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Dred Scot v. Stanford, Supreme Court rules slavery is constitutional. Plessy v. Ferguson, Supreme Court rules segregation is constitutional. Today they’ve allowed the government to spy on its own citizens. They’ve outlawed partial birth abortion. They’ve pursued pro-torture policies. The Supreme Court is appointed, not elected. I was never given any say in WHO gets to be a Justice. While the President is only allowed a max of eight years in office, and legislators have to repeatedly struggle for re-election…the justices serve for life and there’s no way for us to remove them from office. …Considering that they’re the ones who get to decide what the constitution means, (Mauburry v. Madison, Judicial Review) don’t you think this seems a bit out of place in the American government? I mean…they tell us what our constitution means, and there’s nobody to check it. Seems tyrannical, primitive, undemocratic, and out of place in an republic government to me.

Of course, if you vote, you do get at least an indirect say in who's on the court. And after all, your say in a good many matters is only indirect. In any case, if the question is what the Constitution means, there's something unappetizing about having the check be one that's too directly tied to the political realm. Constitutions are supposed to set some things beyond the reach of the ordinary democratic process, not least so as to evade what some call the "tyranny of the majority." But in any case, it's not as though there are no counterweights. Some have held that Congress has the authority to declare that some matters are simply outside the purview of the Court, though I gather that this is controversial. But if the Court makes a constitution ruling that enough people object to, the Constitution can be amended, and has been many times. More generally, what strikes me (as someone born elsewhere) is that far from being "primitive," the American system of checks and balances - including...

Suppose a defense lawyer strongly suspects (to the point that he would be willing to bet a large amount of money on it) that his client has committed the crime he charged with. Would it be right or wrong for him to encourage the jury to deliver a "not guilty" verdict?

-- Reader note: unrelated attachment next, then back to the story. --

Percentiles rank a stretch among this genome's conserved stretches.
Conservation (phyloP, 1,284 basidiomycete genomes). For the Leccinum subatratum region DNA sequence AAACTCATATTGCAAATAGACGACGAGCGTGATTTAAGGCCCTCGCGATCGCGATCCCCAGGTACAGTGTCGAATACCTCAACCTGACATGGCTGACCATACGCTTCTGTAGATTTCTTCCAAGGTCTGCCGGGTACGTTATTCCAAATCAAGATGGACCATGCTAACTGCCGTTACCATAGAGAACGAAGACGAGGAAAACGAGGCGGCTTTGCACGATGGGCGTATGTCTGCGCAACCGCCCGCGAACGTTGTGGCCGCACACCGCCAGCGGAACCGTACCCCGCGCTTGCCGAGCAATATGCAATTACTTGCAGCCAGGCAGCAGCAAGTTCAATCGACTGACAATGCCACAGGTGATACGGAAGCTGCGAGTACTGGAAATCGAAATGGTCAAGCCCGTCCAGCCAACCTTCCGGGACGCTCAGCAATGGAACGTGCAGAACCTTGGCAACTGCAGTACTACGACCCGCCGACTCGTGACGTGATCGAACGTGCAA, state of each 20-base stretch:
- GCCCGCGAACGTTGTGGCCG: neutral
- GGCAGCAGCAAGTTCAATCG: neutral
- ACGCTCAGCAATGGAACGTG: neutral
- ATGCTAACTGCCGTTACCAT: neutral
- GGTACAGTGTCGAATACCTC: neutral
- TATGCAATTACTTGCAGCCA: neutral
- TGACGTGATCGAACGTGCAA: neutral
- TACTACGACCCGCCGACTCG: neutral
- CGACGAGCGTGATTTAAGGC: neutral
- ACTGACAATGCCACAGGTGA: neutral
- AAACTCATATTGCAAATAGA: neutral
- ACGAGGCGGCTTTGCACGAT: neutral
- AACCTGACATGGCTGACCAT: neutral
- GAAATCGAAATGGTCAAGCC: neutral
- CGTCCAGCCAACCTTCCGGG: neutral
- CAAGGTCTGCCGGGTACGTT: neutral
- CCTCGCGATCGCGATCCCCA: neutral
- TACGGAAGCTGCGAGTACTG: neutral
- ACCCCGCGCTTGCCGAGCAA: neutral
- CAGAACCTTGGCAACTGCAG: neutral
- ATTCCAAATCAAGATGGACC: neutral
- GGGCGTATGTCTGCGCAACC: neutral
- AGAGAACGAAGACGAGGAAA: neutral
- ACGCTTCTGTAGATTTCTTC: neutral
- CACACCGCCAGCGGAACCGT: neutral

At least in the USA, the premise of the criminal justice system is that the burden is on the state to establish guilt "beyond a reasonable doubt." And there are various reasons why we might want to stick to that standard. It's not a good thing when a guilty person goes free, but it's also not a good thing when the state has low standards for establishing guilt. And so the usual idea is that everyone is entitled to a vigorous defense. Even if the lawyer believes in his/her heart of hearts that the client is guilty, the question for the judge and jury is whether the state's arguments and evidence make the case.

The laws in our societies tend to be more and more complex, both in content and amount. Nobody can be supposed to know or understand all of them. Yet, as a citizen you are obliged to know and understand all the laws. Isn't this a dilemma? /Lars

There's the old saying that ignorance of the law is no excuse, because it's an excuse that anyone could offer and we wouldnm't know how to refute them. Legally, things are a bit more complicated. I gather that the Due Process clause of the US Constitution carves out some exceptions. If there's nothing "obviously" illegal about a certain kind of conduct, and the State doesn't provide proper notice to citizens that it's against the law, then the law won't pass constitutional muster. A fanciful example: suppose that buried in the bowels of some omnibus bill was a provision making it illegal to drive a red-and-blue car, but the State made no effort to let people know. Fining someone for this new "offence" would probably not stand up to challenge. So in US law, at least, there's some requirement that citizens have a reasonable chance of knowing what's illegal. But even supposing all the laws were properly promulgated, it's not clear that we have an actual duty to know and understand them all. ...

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